Career tip: Your resume must attract attention, create interest and achieve the ultimate objective – get you an interview. But, be wary of using colors/designs that overwhelm your content or look immature.

Making a Case for Yourself

Putting together a pediatric nurse practitioner (PNP) resume helps you organize your thoughts and establishes a road map for your professional development. Your nurse practitioner (NP) or PNP resume provides you with a document that prepares you for completing applications or for answering the inevitable “Tell me about yourself” question all interviewers will ask. Resume readers are usually strangers, so you need to make a case for yourself quickly. Keep in mind, if you are applying to a large hospital, your resume will likely be read by human resource professionals, employment firm recruiters, hiring managers and personal contacts who may have been instructed to look only for keywords such as specific experience (or they may be fed into a machine that scans your information into a database).

If you are applying to a small practice, your PNP resume may go right to the practice owner, physicians and NPs for their review. All resume readers scan a resume initially for a quick orientation, but each has different objectives. These objectives could be to screen resumes, review them for discussion points or to identify your credentials and qualifications to refer your resume to a third party. Your success in moving from this initial review to the next step in the hiring process depends on the organization and clarity of your resume. Your resume must attract attention, create interest and achieve the ultimate objective — get you an interview.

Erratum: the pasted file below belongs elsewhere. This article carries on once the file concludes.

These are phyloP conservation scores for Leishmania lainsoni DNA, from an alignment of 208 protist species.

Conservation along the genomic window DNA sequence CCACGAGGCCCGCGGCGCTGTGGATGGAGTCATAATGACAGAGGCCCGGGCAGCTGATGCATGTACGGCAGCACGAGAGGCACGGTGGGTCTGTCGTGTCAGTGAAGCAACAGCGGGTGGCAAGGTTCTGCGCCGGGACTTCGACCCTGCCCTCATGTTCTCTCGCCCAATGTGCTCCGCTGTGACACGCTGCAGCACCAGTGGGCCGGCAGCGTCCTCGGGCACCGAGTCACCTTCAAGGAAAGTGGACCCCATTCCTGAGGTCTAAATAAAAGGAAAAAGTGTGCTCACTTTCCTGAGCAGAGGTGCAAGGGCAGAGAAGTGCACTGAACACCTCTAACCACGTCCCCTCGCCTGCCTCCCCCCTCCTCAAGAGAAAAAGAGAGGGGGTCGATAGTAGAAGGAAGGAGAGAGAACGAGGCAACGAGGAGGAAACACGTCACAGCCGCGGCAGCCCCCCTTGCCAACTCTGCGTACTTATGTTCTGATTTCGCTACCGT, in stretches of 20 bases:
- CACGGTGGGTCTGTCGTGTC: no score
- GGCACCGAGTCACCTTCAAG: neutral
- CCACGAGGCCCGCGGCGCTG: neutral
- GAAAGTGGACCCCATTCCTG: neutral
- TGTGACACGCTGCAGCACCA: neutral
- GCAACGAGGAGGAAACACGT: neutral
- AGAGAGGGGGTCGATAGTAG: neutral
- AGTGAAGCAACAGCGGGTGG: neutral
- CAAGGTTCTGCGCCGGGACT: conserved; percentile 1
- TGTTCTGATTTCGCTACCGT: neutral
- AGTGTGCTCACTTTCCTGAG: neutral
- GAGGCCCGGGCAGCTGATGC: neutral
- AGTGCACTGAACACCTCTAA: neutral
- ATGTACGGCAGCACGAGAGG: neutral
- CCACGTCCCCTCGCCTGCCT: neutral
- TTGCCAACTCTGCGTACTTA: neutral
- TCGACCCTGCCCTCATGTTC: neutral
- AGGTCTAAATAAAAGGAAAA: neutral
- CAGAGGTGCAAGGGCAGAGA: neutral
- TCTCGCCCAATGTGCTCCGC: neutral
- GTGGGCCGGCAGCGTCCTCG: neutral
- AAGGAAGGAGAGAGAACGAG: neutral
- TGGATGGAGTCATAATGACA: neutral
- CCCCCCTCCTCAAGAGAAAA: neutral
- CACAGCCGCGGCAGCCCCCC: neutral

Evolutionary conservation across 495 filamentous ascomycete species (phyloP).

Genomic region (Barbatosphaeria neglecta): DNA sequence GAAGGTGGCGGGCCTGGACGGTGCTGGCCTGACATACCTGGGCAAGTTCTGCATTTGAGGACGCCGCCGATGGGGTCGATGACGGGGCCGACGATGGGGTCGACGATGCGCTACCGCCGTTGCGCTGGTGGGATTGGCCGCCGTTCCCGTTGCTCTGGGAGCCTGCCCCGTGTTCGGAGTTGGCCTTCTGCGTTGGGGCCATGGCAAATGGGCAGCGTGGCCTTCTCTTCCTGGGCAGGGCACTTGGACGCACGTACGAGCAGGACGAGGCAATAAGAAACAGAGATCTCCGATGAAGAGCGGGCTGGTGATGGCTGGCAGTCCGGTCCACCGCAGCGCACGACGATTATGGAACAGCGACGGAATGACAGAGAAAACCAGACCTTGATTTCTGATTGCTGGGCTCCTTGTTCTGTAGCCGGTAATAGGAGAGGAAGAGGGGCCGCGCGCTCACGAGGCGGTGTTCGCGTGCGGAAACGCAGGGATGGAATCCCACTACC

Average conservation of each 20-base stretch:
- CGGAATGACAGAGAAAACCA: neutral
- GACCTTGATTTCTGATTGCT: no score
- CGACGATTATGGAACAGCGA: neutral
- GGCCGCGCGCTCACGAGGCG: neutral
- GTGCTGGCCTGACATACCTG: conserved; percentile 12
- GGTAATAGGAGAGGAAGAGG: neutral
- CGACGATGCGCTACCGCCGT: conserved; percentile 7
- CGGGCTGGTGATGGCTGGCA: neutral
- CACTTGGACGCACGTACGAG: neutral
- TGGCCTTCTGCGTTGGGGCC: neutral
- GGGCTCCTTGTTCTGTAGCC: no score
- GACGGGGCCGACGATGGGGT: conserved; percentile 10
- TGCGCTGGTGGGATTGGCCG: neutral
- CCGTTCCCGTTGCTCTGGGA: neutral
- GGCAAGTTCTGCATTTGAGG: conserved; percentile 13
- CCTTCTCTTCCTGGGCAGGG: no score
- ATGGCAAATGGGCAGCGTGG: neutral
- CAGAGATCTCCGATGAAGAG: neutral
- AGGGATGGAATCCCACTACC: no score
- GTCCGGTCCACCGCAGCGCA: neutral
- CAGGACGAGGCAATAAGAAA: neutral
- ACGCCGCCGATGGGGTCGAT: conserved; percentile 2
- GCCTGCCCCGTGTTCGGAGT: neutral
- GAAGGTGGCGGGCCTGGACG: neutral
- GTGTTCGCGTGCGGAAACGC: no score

No matter what format your resume takes, your message must have:

  • Clarity: Create a clear and understandable message using simple, precise language. A resume is often initially viewed for 30 seconds or less; if it is confusing, the reader may discard it immediately. Please see our font suggestions below.
  • Consistency: An inconsistent format or poor appearance sends a message of carelessness. If the resume does not utilize a consistent font, font size, indent and bolding framework, the reader may expect you will be disorganized and inconsistent in the workplace.
  • Conciseness: The resume needs to communicate that you are a nurse practitioner who writes in an organized, accurate and explicit manner. Concise statements give the reader an immediate orientation to your qualifications.

We recommend saving your PNP resume with the following file name:  Your Name, PNP, followed by PC or Unit Name or clinical role for which you are applying.  Many people title their resume “Resume” without thinking that a recruiter or manager may have several PNP resumes in a file or folder. Would you like for them to notice your resume first?

Formats that include well thought out boxes, bold and bullets appear clean and neat. Bold, centered, capital text can be used to start a new section.

Suggestions for a Well-organized and Clear Resume

  • No italics or use them carefully
  • Book Antiqua, Times New Roman, Veranda, and Calibri are good fonts – only use one font in a resume
  • Bold headers